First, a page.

On last night’s evening news yellow caution tape stretched tight across a closed door. This morning on Baronne Street newspaper boxes blasted black headlines of murder. On the library shelves, below the case registers, lie photocopied booklets, each one sheathed in plastic and bound with plastic rings. They detail the steps the state takes for an execution, I know. In this room, lives are defended.
I fidget in my metal folding chair. The brown suit I brought with me is too hot for New Orleans; I can feel the sweat already starting to bead on my forehead. This is where my attention is in this moment: on my clothes and how wrong I feel in them.
A woman strides to the head of the conference table and holds a videocassette up for me and the other interns to see. She is poised, confident, dressed in a simple black skirt and a white shirt that somehow stays crisp in the heat. “This is the taped confession of the man whose retrial we just finished, recorded in 1992,” she says. Her accent is thin and British, her hair upswept like a Brontë heroine’s. “Nine years ago he was condemned to death, but this time the jury gave him life. Could you please,” she says to another lawyer, “get the lights?”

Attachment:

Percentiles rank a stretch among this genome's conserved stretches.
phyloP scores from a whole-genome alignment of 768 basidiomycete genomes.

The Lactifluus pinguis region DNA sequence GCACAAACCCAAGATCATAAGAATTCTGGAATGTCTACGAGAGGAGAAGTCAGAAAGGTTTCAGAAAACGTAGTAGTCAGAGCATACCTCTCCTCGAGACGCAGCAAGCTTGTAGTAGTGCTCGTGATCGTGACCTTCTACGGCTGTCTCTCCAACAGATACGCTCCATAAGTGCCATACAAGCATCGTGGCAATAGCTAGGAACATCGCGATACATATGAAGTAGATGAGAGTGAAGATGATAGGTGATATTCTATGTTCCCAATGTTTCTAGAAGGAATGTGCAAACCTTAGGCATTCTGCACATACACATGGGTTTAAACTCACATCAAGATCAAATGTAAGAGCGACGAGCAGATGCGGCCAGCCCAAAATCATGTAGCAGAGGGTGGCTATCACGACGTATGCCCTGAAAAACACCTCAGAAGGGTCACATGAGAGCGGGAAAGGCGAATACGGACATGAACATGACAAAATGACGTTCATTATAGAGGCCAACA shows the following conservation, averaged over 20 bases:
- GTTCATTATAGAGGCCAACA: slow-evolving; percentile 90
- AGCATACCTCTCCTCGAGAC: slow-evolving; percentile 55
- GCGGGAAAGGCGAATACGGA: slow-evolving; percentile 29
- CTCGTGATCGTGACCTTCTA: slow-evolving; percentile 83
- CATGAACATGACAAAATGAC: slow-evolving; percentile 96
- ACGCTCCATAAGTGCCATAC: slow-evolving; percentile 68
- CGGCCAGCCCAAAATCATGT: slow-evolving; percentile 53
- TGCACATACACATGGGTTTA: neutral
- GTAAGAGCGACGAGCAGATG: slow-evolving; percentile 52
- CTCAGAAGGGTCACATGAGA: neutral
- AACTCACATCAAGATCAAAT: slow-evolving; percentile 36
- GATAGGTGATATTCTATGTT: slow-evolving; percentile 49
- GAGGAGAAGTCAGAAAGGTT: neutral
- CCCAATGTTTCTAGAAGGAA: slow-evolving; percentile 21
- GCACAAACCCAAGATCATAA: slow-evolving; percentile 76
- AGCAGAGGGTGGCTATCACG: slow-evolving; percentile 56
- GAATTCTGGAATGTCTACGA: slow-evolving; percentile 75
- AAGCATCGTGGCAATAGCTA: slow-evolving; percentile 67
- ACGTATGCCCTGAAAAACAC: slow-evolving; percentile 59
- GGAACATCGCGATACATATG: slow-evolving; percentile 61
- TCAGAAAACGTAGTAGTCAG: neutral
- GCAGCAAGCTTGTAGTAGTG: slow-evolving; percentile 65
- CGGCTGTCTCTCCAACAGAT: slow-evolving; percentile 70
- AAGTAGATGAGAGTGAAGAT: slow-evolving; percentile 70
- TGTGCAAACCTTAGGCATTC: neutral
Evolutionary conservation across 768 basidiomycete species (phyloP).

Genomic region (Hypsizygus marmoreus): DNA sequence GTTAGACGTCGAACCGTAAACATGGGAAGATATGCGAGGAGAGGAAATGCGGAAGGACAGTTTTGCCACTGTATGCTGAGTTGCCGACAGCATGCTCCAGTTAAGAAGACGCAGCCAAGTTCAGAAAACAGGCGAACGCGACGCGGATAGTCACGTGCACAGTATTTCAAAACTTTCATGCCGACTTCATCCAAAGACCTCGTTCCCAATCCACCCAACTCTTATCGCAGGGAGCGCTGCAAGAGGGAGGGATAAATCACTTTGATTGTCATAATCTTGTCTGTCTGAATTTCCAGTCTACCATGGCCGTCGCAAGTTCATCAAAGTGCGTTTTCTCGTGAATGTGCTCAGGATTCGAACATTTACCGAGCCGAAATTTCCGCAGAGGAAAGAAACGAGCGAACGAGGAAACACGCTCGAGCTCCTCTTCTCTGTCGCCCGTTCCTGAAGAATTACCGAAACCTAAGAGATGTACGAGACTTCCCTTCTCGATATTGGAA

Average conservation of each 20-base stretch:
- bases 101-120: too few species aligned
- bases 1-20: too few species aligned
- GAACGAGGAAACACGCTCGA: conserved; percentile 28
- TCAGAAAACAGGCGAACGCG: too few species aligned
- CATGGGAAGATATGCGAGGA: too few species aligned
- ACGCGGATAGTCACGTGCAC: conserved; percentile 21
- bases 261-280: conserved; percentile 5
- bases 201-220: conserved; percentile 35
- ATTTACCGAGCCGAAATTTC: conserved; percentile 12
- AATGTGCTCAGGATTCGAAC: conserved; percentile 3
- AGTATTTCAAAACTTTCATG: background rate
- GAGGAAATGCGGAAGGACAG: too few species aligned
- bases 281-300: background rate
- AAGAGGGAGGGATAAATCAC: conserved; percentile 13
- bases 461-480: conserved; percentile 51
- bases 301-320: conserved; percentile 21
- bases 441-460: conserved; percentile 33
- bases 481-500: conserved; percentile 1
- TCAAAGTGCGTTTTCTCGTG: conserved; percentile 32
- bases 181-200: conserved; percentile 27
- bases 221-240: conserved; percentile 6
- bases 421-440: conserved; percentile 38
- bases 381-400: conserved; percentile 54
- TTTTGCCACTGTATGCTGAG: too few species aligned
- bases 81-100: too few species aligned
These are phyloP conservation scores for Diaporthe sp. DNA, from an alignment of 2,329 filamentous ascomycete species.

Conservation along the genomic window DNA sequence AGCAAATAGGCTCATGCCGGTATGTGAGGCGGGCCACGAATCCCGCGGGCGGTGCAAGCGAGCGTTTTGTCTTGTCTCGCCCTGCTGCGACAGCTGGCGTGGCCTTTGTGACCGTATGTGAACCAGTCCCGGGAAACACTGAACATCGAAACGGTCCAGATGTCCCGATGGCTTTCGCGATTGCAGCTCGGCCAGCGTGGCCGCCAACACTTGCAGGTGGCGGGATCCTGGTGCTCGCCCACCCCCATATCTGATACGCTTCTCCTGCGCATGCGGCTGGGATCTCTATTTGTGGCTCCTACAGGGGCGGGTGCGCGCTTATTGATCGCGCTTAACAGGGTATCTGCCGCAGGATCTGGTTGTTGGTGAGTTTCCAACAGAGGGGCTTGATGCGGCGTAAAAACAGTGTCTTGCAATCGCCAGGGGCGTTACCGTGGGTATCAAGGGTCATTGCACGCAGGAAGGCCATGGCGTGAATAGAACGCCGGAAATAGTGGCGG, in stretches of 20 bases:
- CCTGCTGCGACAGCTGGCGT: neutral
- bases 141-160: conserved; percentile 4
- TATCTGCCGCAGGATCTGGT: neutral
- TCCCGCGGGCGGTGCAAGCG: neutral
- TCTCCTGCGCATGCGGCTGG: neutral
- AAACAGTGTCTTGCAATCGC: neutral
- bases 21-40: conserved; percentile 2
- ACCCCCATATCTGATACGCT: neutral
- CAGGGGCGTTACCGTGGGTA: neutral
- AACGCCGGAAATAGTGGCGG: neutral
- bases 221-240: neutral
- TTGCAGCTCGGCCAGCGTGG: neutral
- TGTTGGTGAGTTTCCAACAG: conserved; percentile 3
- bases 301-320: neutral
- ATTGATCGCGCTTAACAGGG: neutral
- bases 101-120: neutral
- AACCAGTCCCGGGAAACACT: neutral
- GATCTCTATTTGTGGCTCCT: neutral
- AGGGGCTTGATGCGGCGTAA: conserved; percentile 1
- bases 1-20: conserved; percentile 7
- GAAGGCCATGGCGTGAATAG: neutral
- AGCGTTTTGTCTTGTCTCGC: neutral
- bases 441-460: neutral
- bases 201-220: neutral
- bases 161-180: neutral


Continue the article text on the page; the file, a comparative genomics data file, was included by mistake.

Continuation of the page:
Cause in fact, then: This tape. If I hadn’t seen the man’s face on the tape—if I hadn’t heard him describe what he’d done—he might have stayed just a name to me.
Cause in fact: Her showing me the tape. Twelve years have now passed since this day at the law firm, and I want to reach back through the years and tell her no, he isn’t my client, he never will be my client, I don’t need to see this tape. The child he killed is already dead. The man has already been convicted of murder. Everything that happened has already been done. There’s no need for me to see the tape.
Or go back farther. Cause in fact: I could have chosen not to come south to this office. I could have chosen never to confront, or question, what I believed. I could have allowed my past to remain undisturbed.